Viewing/listening context: Television (From File)
Featured at the 2011 Los Angeles Film Festival, Terri follows the story of the eponymous 15-year-old (Jacob Wysocki) as he attempts to come to terms with his challenging life circumstances.
At the most basic level, Terri’s character can be read as neatly fitting the mould of the classic “social outcast”. He is heavily overweight, lacks any true friends and revels in alone time. But it must be noted that he doesn’t seem to mind that much.
Forced to care for his mentally ill uncle (Creed Bratton) in the absence of his parents, Terri is on the brink of becoming completely alienated by the world around him. His grades drop and he starts to wear pyjamas to school every day.
Enter Mr Fitzgerald (John C. Reilly), the principal of Terri’s school, who establishes a unique brand of friendship with the teen. The rapport that develops between the pair is one of the great joys of the film as they quirkily work through each other’s issues.
“Your teachers are telling me you won’t participate in the lessons, you’ve begun to wear pyjamas every day. Do you understand, from my perspective, how those things could be categorised as red flags?” (Mr Fitzgerald to Terri)
Designed by Julia Shirar and mixed by Eric Thomas, the film’s soundtrack is a lesson in sound spacialisation and is a hub of mediated sonic moments.
Set in large part in a school, the film lends itself to interesting and diverse use of sound. Quiet, warm sound environments are repeatedly juxtaposed against those rich with brisk tinniness and ambience. In a general sense, Terri is most comfortable in the quiet spaces.
Silence plays a crucial role in the pacing of the film, giving it a “slowness” not unlike its protagonist – a plodder if ever there was one. Not that Terri is unintelligent. The sometimes sparse soundtrack is instead a reflection of Terri’s measuredness and the film’s small town context.
Some of the film’s key sound spaces are:
- Terri’s house: Terri’s home life is quiet, he likes it that way. His uncle James is asleep for much of the time and there’s no one else to be heard talking. This location is returned to again and again and becomes a familiar sonic location.
- The woods: The shifting gravel of an unpaved pathway, birds tweeting, wind blowing, trees rustling. This is the domain of common sounds of the outdoors, but it by no means “noisy”. For me, these sounds connote the freedom and openness not afforded to Terri at home (he is constantly required to care for his uncle) or school, where his teachers misunderstand his shyness for stupidity. I read this sound space as symbolising Terri being released from entrapment.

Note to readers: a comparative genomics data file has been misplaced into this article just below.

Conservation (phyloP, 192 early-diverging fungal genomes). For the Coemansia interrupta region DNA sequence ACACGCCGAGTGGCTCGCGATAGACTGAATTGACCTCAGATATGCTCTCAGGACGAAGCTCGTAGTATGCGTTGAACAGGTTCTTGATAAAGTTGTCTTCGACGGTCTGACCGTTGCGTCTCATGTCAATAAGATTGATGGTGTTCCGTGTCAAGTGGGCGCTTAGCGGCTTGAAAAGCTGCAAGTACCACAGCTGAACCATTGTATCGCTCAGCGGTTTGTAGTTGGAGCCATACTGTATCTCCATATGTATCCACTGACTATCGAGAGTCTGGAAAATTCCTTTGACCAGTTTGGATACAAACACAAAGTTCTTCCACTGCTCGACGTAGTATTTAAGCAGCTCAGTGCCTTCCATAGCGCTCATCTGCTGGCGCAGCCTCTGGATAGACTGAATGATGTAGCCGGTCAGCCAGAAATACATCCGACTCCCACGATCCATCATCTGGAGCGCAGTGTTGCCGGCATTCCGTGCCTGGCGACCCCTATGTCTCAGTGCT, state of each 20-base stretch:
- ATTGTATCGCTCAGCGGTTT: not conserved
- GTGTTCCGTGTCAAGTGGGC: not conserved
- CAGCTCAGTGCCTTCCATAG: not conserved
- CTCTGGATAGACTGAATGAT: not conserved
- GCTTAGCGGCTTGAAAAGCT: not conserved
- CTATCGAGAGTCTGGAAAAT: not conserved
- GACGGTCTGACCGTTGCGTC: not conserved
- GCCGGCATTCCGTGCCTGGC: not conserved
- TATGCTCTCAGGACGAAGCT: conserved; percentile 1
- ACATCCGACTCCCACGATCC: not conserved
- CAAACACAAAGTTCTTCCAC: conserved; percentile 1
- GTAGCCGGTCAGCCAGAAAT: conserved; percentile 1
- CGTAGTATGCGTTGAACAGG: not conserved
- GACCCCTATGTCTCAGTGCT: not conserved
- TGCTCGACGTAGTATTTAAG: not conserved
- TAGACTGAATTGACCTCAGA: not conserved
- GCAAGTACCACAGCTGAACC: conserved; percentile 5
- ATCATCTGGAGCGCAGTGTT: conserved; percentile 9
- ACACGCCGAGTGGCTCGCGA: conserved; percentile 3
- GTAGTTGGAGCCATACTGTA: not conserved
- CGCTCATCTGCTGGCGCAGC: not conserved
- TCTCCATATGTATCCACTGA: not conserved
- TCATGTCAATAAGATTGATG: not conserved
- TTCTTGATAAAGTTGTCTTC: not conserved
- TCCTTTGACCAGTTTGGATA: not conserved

- The school gymnasium: Terri’s state of alienation is most evident during PE class. I loved sports class in high school, but the reverberation and hollowness of the sound in the gymnasium space triggered poignant and negative psychoacoustic connections in me. I hated the space and everything in it. I hated it for Terri as he sits unaffectedly and receives a barrage of verbal abuse from his blunt battle axe of a PE teacher. The sonic environment of the gymnasium is depicted as strange, alien to Terri’s sedentary sensibilities.
- School Hallways: As with the gymnasium, sound portrays the hallways seen in Terri as being dangerous places. Even the smallest sounds reverberate against the hard, cold floor, walls and ceiling.
- Mr Fitzgerald’s office: Terri is safe in this office. Speech is not warped and instead “thuds” soothingly and intimately. It is a space where Terri can share things with his primary father figure in confidence, Terri’s “home away from home”.
There is an abundance of mediated sound in the film, including speech emitted from a PA system and sounds coming from Terri’s television and record player. Instead of being enjoyed, these sounds are tolerated.
The school PA announcements are either ignored by students or borderline inaudible. Terri “tolerates” what he hears (and sees) on television in the absence of other activity options. The kids are bored and these mediated sounds are used in the film to symbolise their collective disillusionment.
As seems to be a trend in films that classify themselves as “indie”, the music in Terri is mostly mellow and features acoustic guitar. At least that’s how it felt. There is a marked shift in how I emotionally connected with the same style of music at the beginning and end of the film.
At the start of movie, the tunes with soft melodies have a sad, depressing effect. At the end they made me feel content, largely due to effective narrative and character development. There is probably a term for that…
I wouldn’t rush to go to this film for its soundtrack alone, but it’s certainly interesting to compare it to films like Goodfellas or Beverly Hills Cop, which both employ “song scores”.